I was talking to someone the other day about my newest project (yes, I’m a writing multi-tasker), a dystopian novel, and they asked me an interesting question.
“Why, what?” Was my oh-so-intelligent response.
“Why write dystopian? What the hell is it, really? Isn’t it all depressing and bleak?”
Those questions were rather revealing and interesting at the same time.
Dystopian fiction has been characterized thusly,
‘Dystopian literature is a genre of fictional writing used to explore social and political structures in ‘a dark, nightmare world.’ The term dystopia is defined as a society characterized by poverty, squalor or oppression and the theme is most commonly used in science fiction and speculative fiction genres.The most popular definition of dystopian literature is that it is anti-Utopian.’
I’m not sure I agree with all of that.
These days, the dystopian genre has more facets than it did in George Orwell’s day. A number of authors have taken it in directions uniquely their own, thereby opening the genre for all kinds of interpretation. Dystopian fiction is no longer just about Big Brother, oppression, and totalitarianism. These days it can be about a facet of life after some radical planet-changing event. Dys usually denotes something bad, so right off, we know we aren’t headed for a romance story.
But even that presumption can be turned on its ear because more and more, we can read dystopian fiction that includes romance.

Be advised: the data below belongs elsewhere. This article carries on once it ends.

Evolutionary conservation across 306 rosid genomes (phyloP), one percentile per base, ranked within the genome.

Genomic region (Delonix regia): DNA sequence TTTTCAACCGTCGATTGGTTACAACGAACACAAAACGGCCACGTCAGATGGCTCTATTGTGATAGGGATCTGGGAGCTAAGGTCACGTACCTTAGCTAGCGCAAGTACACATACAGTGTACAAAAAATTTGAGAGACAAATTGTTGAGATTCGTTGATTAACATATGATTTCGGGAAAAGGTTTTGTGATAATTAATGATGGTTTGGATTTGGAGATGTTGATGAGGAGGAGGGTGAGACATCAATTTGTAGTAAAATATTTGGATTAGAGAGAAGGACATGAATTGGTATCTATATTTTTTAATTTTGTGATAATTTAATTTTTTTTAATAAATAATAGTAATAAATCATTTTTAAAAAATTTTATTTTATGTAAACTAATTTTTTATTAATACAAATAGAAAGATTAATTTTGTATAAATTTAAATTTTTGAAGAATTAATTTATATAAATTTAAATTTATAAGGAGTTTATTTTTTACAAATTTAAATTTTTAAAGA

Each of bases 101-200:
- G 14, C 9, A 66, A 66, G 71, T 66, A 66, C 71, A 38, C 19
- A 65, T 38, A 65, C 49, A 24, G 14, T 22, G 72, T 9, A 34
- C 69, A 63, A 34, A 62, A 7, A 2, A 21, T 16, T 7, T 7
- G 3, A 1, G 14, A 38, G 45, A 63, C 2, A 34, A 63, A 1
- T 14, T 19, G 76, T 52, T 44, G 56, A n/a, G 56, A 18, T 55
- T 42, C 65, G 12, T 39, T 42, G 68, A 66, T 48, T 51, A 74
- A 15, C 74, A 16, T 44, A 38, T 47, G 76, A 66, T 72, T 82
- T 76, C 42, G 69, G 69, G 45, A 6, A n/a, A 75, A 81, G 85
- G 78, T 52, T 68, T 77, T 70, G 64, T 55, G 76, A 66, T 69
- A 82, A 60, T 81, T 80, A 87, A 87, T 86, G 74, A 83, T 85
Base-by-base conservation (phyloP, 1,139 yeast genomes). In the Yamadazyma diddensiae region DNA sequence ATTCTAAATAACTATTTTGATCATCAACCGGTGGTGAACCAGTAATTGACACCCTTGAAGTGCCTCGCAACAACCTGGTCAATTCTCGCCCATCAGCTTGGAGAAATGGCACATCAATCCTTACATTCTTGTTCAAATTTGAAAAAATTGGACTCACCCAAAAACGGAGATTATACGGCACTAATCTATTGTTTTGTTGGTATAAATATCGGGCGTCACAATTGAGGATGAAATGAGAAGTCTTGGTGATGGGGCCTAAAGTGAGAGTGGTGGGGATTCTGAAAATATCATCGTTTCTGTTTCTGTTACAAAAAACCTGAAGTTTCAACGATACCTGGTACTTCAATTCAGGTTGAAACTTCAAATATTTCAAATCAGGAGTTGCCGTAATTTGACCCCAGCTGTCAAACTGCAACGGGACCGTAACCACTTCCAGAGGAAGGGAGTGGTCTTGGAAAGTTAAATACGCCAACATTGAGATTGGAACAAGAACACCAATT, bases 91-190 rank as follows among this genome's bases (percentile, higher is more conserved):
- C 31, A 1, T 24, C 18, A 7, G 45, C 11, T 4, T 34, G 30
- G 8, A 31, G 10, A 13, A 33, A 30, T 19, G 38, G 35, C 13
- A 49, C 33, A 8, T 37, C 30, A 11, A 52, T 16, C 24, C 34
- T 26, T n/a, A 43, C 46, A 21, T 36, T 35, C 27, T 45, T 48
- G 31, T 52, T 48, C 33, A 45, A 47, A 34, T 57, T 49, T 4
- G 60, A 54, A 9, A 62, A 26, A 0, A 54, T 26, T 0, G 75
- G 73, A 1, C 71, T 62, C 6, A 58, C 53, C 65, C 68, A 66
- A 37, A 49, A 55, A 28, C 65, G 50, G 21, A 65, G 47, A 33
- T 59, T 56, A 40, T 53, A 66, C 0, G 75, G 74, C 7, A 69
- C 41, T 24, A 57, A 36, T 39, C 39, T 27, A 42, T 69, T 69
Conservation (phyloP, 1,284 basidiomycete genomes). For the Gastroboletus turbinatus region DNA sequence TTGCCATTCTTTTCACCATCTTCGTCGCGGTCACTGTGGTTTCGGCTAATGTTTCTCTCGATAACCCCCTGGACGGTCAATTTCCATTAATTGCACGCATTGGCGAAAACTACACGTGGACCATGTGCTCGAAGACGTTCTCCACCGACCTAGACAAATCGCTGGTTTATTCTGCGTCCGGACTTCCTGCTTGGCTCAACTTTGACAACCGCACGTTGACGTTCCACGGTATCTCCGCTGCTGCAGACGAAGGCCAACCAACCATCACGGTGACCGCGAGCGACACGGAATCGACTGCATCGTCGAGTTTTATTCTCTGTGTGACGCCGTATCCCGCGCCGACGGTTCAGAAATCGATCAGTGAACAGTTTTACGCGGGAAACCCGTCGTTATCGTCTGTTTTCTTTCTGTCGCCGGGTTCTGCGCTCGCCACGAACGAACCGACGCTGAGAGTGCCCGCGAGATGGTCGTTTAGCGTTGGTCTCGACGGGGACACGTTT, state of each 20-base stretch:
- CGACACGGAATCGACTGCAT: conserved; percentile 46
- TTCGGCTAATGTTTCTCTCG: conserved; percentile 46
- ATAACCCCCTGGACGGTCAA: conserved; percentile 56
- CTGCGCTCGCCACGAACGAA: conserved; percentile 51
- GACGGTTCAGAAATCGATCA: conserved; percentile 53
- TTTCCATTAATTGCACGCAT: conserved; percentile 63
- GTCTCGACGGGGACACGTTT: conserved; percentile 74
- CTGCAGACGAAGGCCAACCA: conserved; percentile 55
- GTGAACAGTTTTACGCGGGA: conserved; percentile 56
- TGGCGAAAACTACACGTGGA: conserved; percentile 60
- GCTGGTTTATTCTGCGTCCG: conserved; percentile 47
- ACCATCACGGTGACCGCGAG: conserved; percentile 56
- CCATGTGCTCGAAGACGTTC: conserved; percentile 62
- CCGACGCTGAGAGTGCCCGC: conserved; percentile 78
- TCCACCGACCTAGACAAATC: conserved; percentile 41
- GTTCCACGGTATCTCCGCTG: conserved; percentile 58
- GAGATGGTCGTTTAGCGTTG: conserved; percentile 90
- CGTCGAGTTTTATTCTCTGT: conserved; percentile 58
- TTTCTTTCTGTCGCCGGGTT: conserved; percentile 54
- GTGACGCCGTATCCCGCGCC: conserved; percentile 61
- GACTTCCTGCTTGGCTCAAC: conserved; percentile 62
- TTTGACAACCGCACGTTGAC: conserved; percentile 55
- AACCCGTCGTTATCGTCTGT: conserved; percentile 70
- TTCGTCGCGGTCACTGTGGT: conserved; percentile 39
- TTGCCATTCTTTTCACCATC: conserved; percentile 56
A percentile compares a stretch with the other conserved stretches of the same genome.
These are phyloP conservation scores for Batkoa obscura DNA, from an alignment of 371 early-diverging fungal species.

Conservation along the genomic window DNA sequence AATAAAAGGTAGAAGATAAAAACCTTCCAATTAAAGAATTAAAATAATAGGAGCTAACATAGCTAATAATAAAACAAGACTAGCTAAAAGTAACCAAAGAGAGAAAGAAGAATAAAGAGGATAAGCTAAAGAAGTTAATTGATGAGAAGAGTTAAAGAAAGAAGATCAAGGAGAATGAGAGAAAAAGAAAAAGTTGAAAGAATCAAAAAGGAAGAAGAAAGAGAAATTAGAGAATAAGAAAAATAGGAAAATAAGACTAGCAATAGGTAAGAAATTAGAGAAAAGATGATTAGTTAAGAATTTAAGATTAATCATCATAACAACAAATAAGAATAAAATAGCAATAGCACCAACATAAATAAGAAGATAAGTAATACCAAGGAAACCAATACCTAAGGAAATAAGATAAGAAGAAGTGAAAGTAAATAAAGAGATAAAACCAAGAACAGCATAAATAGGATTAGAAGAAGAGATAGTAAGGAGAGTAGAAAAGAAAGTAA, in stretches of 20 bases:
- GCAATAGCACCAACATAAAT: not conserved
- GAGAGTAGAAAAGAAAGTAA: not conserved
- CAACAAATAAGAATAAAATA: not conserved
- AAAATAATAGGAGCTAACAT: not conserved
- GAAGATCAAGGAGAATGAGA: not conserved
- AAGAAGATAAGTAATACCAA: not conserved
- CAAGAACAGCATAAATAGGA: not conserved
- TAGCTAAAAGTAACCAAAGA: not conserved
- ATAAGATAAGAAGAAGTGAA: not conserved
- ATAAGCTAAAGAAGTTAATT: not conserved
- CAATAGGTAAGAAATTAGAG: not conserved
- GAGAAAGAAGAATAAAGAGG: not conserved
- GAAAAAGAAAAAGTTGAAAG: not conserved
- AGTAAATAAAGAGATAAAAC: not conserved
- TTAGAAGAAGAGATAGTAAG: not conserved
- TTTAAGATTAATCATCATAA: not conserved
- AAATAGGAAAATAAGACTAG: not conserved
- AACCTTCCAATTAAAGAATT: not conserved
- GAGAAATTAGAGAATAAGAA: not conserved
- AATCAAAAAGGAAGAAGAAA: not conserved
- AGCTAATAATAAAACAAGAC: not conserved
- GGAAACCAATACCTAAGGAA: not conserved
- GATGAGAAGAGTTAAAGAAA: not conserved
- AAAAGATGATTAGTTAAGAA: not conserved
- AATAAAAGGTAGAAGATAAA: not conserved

I think a more accurate description of the genre might be ‘a genre of fictional writing used to explore a world that the reader would consider worse off than his or her own, socially, politically or environmentally.’
Sure, there are heavy elements, and I have read a few where I came away depressed and worried about the future.
But not all dystopian novels and short stories are like that. I’ve read many where I was left with hope for the future. I’ve read some, where the main characters fell in love and forged a new life together in their radically-changed world.
See? Lots more options than what Orwell had to work with in his day.
As for the first part of that question, I write it because I’m fascinated by it. I’ve been a fan of dystopian literature for over twenty years, and it’s been interesting watching the genre grow and stretch its boundaries. Once, it was the domain of white men focused on doom and gloom. Now, some of the best dystopian novels and short stories include women of colour, lesbians just trying to survive in a radical world, self-affirming A.I, rabbits looking for a new home…and the list goes on. We’re not in post-war Kansas anymore, Dear Reader.
For me, the dystopian genre offers a new way to look at the world. What it can be, what it looks like to some people, and where we’re going if we aren’t careful. Advisory, cautious, revelatory, and hopefully entertaining.
But the greatest reason for me to write dystopian fiction can be summed up by this quote,
“Write the book you want to read, the one you cannot find.” Carol Shields